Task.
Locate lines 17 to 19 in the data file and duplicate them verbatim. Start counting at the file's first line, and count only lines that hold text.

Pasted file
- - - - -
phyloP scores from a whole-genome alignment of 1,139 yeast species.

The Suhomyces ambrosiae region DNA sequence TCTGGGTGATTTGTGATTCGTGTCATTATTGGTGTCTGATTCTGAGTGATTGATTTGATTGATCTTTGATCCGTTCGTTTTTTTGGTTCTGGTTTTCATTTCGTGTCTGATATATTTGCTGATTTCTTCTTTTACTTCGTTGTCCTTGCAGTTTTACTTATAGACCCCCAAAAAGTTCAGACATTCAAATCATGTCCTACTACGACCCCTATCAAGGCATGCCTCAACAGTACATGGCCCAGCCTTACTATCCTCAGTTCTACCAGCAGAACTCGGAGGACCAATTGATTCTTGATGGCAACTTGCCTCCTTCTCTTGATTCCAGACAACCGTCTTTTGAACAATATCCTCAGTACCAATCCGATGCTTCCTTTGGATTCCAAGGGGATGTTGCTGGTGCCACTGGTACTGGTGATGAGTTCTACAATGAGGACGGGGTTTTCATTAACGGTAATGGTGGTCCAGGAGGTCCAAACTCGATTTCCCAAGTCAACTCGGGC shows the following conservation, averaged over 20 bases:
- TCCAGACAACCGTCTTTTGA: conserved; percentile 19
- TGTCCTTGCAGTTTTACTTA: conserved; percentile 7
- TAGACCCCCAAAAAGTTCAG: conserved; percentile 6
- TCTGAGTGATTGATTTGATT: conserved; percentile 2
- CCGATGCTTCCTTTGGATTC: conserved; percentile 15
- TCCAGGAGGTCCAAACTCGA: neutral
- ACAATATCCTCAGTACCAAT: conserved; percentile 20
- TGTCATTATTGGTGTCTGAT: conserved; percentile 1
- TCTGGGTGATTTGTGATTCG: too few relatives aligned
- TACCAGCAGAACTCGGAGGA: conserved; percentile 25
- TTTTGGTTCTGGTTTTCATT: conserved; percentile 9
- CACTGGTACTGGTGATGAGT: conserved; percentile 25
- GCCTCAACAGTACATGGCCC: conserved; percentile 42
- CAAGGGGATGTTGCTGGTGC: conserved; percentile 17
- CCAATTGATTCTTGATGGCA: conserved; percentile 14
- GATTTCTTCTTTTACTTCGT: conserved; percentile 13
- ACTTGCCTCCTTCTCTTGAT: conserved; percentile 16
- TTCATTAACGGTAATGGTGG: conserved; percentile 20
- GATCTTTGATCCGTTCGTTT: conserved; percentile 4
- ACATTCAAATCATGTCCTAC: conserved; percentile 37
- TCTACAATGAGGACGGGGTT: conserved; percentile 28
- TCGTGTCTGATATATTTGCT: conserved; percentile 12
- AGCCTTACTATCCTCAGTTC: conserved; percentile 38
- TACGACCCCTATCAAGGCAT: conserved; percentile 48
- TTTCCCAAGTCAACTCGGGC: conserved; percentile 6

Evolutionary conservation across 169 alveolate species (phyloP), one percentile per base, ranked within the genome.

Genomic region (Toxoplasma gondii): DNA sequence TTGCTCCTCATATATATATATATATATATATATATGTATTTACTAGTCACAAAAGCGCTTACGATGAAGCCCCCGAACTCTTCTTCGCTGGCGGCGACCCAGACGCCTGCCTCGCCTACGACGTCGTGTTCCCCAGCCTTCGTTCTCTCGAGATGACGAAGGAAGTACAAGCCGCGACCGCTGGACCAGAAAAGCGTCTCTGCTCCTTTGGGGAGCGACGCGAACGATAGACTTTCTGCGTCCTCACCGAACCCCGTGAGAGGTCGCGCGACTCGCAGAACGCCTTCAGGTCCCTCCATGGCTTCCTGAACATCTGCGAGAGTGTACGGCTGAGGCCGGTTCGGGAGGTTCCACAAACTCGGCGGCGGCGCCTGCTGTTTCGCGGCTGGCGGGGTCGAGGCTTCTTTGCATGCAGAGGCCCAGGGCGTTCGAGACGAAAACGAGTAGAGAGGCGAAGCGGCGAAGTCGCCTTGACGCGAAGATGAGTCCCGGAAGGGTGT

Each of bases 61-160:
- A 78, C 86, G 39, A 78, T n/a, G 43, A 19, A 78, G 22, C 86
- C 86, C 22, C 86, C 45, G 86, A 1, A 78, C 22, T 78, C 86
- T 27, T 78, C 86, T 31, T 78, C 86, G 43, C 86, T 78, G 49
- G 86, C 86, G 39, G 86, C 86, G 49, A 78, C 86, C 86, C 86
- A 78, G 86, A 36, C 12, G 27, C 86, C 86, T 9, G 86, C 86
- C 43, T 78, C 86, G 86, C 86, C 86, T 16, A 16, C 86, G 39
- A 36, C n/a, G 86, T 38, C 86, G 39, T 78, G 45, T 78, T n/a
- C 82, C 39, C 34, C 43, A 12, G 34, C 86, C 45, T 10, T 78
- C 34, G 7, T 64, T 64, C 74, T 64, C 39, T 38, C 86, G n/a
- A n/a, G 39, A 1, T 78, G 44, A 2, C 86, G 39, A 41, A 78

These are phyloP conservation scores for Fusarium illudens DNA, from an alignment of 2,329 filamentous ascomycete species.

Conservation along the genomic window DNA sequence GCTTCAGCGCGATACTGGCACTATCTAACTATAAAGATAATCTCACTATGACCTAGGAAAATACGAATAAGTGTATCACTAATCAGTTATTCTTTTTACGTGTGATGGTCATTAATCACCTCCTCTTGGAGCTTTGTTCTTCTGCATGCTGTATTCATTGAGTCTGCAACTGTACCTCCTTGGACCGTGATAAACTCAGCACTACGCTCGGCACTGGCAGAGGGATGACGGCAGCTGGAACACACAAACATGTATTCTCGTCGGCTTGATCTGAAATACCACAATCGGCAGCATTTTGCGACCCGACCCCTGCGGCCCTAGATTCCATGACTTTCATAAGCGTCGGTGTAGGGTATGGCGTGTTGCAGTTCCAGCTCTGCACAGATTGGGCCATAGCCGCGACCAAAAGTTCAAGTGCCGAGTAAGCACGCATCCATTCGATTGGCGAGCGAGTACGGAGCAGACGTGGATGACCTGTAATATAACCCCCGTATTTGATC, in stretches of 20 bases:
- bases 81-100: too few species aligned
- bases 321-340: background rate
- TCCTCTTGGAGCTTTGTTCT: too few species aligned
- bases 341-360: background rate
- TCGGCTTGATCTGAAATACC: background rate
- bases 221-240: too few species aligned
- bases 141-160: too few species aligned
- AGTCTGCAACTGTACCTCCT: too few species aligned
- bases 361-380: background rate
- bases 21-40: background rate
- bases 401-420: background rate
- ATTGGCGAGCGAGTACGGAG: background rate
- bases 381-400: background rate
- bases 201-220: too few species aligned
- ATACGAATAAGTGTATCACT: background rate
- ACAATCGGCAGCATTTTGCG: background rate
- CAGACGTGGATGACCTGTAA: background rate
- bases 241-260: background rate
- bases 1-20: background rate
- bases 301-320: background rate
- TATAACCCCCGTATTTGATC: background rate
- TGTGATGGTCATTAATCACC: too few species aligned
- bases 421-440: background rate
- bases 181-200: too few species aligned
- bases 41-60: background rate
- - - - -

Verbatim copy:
- CCAATTGATTCTTGATGGCA: conserved; percentile 14
- GATTTCTTCTTTTACTTCGT: conserved; percentile 13
- ACTTGCCTCCTTCTCTTGAT: conserved; percentile 16